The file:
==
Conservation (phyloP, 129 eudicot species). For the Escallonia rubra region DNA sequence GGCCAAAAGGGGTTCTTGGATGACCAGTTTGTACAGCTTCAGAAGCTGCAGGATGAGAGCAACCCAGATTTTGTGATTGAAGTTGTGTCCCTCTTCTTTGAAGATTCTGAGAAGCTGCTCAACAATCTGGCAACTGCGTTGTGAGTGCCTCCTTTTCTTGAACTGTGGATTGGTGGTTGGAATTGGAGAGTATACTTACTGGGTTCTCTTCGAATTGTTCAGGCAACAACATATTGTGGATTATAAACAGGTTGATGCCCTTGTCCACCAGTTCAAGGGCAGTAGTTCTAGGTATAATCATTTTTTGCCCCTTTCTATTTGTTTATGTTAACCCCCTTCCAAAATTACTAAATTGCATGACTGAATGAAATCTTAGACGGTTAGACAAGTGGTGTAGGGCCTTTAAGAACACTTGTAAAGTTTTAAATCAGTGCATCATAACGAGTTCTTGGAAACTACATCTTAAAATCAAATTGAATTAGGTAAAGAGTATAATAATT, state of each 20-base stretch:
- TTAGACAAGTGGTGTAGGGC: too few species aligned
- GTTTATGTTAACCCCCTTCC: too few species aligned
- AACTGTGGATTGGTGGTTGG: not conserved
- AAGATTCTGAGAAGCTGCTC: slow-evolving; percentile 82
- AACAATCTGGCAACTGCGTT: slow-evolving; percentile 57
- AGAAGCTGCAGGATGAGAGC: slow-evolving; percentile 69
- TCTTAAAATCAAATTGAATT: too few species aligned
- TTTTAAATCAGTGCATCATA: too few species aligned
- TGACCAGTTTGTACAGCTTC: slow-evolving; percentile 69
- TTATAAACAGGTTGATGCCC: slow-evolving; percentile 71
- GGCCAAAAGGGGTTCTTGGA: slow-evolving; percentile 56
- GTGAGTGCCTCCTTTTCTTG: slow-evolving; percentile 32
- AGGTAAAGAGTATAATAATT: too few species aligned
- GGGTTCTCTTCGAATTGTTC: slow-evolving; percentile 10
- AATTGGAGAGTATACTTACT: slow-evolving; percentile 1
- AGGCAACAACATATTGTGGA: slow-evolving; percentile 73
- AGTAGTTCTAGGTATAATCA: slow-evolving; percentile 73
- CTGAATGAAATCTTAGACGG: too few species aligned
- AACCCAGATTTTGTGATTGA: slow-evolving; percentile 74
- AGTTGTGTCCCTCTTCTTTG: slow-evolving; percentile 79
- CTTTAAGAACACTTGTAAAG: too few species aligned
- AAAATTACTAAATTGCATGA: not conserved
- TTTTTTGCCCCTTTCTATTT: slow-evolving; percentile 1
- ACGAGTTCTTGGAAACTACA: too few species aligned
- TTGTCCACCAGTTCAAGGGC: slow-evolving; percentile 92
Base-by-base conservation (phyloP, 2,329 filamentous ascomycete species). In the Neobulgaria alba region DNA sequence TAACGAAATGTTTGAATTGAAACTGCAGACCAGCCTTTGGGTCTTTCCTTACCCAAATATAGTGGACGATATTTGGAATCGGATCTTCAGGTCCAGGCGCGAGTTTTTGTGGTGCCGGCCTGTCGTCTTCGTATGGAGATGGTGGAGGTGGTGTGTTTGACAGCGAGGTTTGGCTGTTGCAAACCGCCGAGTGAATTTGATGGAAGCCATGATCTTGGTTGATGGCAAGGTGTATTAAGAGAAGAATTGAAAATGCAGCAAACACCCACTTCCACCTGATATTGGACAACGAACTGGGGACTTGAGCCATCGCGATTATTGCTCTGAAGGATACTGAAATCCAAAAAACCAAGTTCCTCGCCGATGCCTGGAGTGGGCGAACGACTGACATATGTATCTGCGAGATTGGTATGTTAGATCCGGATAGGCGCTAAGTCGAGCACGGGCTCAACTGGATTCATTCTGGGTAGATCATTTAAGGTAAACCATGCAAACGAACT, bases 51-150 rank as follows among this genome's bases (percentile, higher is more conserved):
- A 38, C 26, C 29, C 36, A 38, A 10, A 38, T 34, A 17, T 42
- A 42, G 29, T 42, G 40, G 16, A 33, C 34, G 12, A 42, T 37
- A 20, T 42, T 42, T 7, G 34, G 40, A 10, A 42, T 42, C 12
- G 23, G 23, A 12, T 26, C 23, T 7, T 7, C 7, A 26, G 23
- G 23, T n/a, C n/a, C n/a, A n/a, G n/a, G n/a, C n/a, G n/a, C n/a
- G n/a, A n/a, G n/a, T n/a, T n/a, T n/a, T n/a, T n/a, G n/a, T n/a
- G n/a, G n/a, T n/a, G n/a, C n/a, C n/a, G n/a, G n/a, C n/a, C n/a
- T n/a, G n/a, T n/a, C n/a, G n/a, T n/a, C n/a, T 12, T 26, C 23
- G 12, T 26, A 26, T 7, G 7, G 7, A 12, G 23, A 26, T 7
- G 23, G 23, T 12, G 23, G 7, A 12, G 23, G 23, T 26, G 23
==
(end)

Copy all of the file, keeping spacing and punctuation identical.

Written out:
Conservation (phyloP, 129 eudicot species). For the Escallonia rubra region DNA sequence GGCCAAAAGGGGTTCTTGGATGACCAGTTTGTACAGCTTCAGAAGCTGCAGGATGAGAGCAACCCAGATTTTGTGATTGAAGTTGTGTCCCTCTTCTTTGAAGATTCTGAGAAGCTGCTCAACAATCTGGCAACTGCGTTGTGAGTGCCTCCTTTTCTTGAACTGTGGATTGGTGGTTGGAATTGGAGAGTATACTTACTGGGTTCTCTTCGAATTGTTCAGGCAACAACATATTGTGGATTATAAACAGGTTGATGCCCTTGTCCACCAGTTCAAGGGCAGTAGTTCTAGGTATAATCATTTTTTGCCCCTTTCTATTTGTTTATGTTAACCCCCTTCCAAAATTACTAAATTGCATGACTGAATGAAATCTTAGACGGTTAGACAAGTGGTGTAGGGCCTTTAAGAACACTTGTAAAGTTTTAAATCAGTGCATCATAACGAGTTCTTGGAAACTACATCTTAAAATCAAATTGAATTAGGTAAAGAGTATAATAATT, state of each 20-base stretch:
- TTAGACAAGTGGTGTAGGGC: too few species aligned
- GTTTATGTTAACCCCCTTCC: too few species aligned
- AACTGTGGATTGGTGGTTGG: not conserved
- AAGATTCTGAGAAGCTGCTC: slow-evolving; percentile 82
- AACAATCTGGCAACTGCGTT: slow-evolving; percentile 57
- AGAAGCTGCAGGATGAGAGC: slow-evolving; percentile 69
- TCTTAAAATCAAATTGAATT: too few species aligned
- TTTTAAATCAGTGCATCATA: too few species aligned
- TGACCAGTTTGTACAGCTTC: slow-evolving; percentile 69
- TTATAAACAGGTTGATGCCC: slow-evolving; percentile 71
- GGCCAAAAGGGGTTCTTGGA: slow-evolving; percentile 56
- GTGAGTGCCTCCTTTTCTTG: slow-evolving; percentile 32
- AGGTAAAGAGTATAATAATT: too few species aligned
- GGGTTCTCTTCGAATTGTTC: slow-evolving; percentile 10
- AATTGGAGAGTATACTTACT: slow-evolving; percentile 1
- AGGCAACAACATATTGTGGA: slow-evolving; percentile 73
- AGTAGTTCTAGGTATAATCA: slow-evolving; percentile 73
- CTGAATGAAATCTTAGACGG: too few species aligned
- AACCCAGATTTTGTGATTGA: slow-evolving; percentile 74
- AGTTGTGTCCCTCTTCTTTG: slow-evolving; percentile 79
- CTTTAAGAACACTTGTAAAG: too few species aligned
- AAAATTACTAAATTGCATGA: not conserved
- TTTTTTGCCCCTTTCTATTT: slow-evolving; percentile 1
- ACGAGTTCTTGGAAACTACA: too few species aligned
- TTGTCCACCAGTTCAAGGGC: slow-evolving; percentile 92
Base-by-base conservation (phyloP, 2,329 filamentous ascomycete species). In the Neobulgaria alba region DNA sequence TAACGAAATGTTTGAATTGAAACTGCAGACCAGCCTTTGGGTCTTTCCTTACCCAAATATAGTGGACGATATTTGGAATCGGATCTTCAGGTCCAGGCGCGAGTTTTTGTGGTGCCGGCCTGTCGTCTTCGTATGGAGATGGTGGAGGTGGTGTGTTTGACAGCGAGGTTTGGCTGTTGCAAACCGCCGAGTGAATTTGATGGAAGCCATGATCTTGGTTGATGGCAAGGTGTATTAAGAGAAGAATTGAAAATGCAGCAAACACCCACTTCCACCTGATATTGGACAACGAACTGGGGACTTGAGCCATCGCGATTATTGCTCTGAAGGATACTGAAATCCAAAAAACCAAGTTCCTCGCCGATGCCTGGAGTGGGCGAACGACTGACATATGTATCTGCGAGATTGGTATGTTAGATCCGGATAGGCGCTAAGTCGAGCACGGGCTCAACTGGATTCATTCTGGGTAGATCATTTAAGGTAAACCATGCAAACGAACT, bases 51-150 rank as follows among this genome's bases (percentile, higher is more conserved):
- A 38, C 26, C 29, C 36, A 38, A 10, A 38, T 34, A 17, T 42
- A 42, G 29, T 42, G 40, G 16, A 33, C 34, G 12, A 42, T 37
- A 20, T 42, T 42, T 7, G 34, G 40, A 10, A 42, T 42, C 12
- G 23, G 23, A 12, T 26, C 23, T 7, T 7, C 7, A 26, G 23
- G 23, T n/a, C n/a, C n/a, A n/a, G n/a, G n/a, C n/a, G n/a, C n/a
- G n/a, A n/a, G n/a, T n/a, T n/a, T n/a, T n/a, T n/a, G n/a, T n/a
- G n/a, G n/a, T n/a, G n/a, C n/a, C n/a, G n/a, G n/a, C n/a, C n/a
- T n/a, G n/a, T n/a, C n/a, G n/a, T n/a, C n/a, T 12, T 26, C 23
- G 12, T 26, A 26, T 7, G 7, G 7, A 12, G 23, A 26, T 7
- G 23, G 23, T 12, G 23, G 7, A 12, G 23, G 23, T 26, G 23